Islamabad: Minority Affairs Minister
Shahbaz Bhatti, gunned down by militants on Wednesday for calling for
changes in Pakistan`s blasphemy law, had often spoken about
threats to his life from the Taliban and extremist elements in
Bhatti, the only member of the federal cabinet from
the minority Christian community, first received threats when
he spoke in support of Christians who were attacked by an
extremist group at Gojra in Punjab in 2009.
Fresh threats came his way when he spoke in support of
Asia Bibi, a Christian woman sentenced to death last year for
"The forces of violence ? banned militant
organizations, the Taliban and pro-Al Qaida (elements) ? they
want to impose their radical philosophy on Pakistan.
And whoever stands against their radical philosophy,
they threaten them," Bhatti told BBC recently.
"I am a follower of the cross and I am ready to die
for a cause. I am living for my community and suffering people
and I will die to defend their rights. These threats and
warnings cannot change my opinion and principles.
I will prefer to die for my principles and for the
justice of my community rather than compromise (because of)
these threats," he said.
Bhatti, 42, was ambushed and killed by four gunmen a
short distance from his home this morning. The banned
Pakistani Taliban claimed responsibility for the killing.
By a strange twist of fate, Bhatti`s 88-year-old
father Jacob Bhatti suffered a heart attack on January 4 when
he learnt that Punjab Governor Salmaan Taseer had been
assassinated by a police guard for opposing the blasphemy law.
The minister`s father died seven days later.
"He knew that I was very close to Taseer and I am
also the target of extremists so he could not bear that,"
Bhatti said about his father in a recent interview.
A founding member of the All Pakistan Minorities
Alliance, Bhatti joined the ruling Pakistan People`s Party in
2002. He was elected a member of parliament from a seat
reserved for minorities and made Minority Affairs Minister in
He retained his portfolio during a recent shake-up of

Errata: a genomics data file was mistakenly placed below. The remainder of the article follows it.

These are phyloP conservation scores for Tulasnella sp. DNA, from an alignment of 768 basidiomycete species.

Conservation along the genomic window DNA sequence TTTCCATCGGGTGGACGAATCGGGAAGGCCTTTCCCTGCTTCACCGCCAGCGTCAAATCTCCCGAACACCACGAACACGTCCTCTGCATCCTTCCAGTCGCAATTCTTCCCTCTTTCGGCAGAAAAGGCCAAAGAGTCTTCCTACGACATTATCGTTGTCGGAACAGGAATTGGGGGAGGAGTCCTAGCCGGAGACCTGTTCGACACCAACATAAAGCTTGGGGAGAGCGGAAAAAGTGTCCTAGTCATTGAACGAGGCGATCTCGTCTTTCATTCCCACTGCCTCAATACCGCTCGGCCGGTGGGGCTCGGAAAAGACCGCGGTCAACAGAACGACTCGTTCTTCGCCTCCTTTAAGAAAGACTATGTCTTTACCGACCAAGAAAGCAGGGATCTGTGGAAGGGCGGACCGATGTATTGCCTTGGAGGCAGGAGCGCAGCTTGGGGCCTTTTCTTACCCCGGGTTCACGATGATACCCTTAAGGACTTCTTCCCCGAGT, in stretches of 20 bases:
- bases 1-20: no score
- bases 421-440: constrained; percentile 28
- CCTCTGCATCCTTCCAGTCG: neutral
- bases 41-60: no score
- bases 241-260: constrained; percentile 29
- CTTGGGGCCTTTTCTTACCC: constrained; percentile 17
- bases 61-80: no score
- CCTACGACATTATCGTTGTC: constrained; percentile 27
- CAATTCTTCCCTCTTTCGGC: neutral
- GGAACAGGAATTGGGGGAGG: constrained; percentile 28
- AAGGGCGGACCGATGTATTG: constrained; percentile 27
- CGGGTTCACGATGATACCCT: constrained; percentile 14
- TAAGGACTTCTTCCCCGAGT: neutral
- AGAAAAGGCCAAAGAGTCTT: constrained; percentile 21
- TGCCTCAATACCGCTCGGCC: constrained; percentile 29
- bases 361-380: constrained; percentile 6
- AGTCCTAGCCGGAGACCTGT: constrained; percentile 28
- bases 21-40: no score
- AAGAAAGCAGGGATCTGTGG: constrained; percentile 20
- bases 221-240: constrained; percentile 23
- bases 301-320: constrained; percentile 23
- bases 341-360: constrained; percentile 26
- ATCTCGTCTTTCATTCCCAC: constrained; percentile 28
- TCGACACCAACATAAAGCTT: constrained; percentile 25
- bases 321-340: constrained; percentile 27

the federal cabinet.
Bhatti earned the ire of extremists and militants in
November last year after he submitted a report on Asia Bibi to
President Asif Ali Zardari in which he said the Christian
woman had been wrongly charged for blasphemy.
Bhatti also recommended that Asia Bibi should be
pardoned. The slain minister referred to threats from
militants in several recent interviews.
"I have been told by pro-Taliban religious extremists
that if I will continue to speak against the blasphemy law, I
will be beheaded," Bhatti told the Catholic Herald during a
trip to Canada last month to raise awareness for his campaign
to reform the harsh blasphemy law.
In an interview with The Christian Post newspaper last
month, Bhatti said he was the "number one target" of the
Taliban after Punjab Governor Taseer was assassinated in
"I received a call from (a) Taliban commander and he
said, ?If you will bring any changes in the blasphemy law and
speak on this issue, then you will be killed. And in the
protest processions, religious extremists burn the effigies of
the and mine.
And I have received a lot of fatwas of killing by the
extremist Talibans," he said.
Parliamentarian Akram Masih Gill, also a Christian,
told the media that Bhatti had never married as he was
committed to fighting for the rights of Pakistan?s religious
The Christian community, which makes up about 1.
5 per cent of Pakistan`s 180 million population, was shocked
by the assassination.
Margaret D`Souza, a school teacher, said the killing
was aimed at creating fear among the country`s non-Muslims and
mistrust among people.
"Such attempts will not deter us and we are not
going leave our country," she said.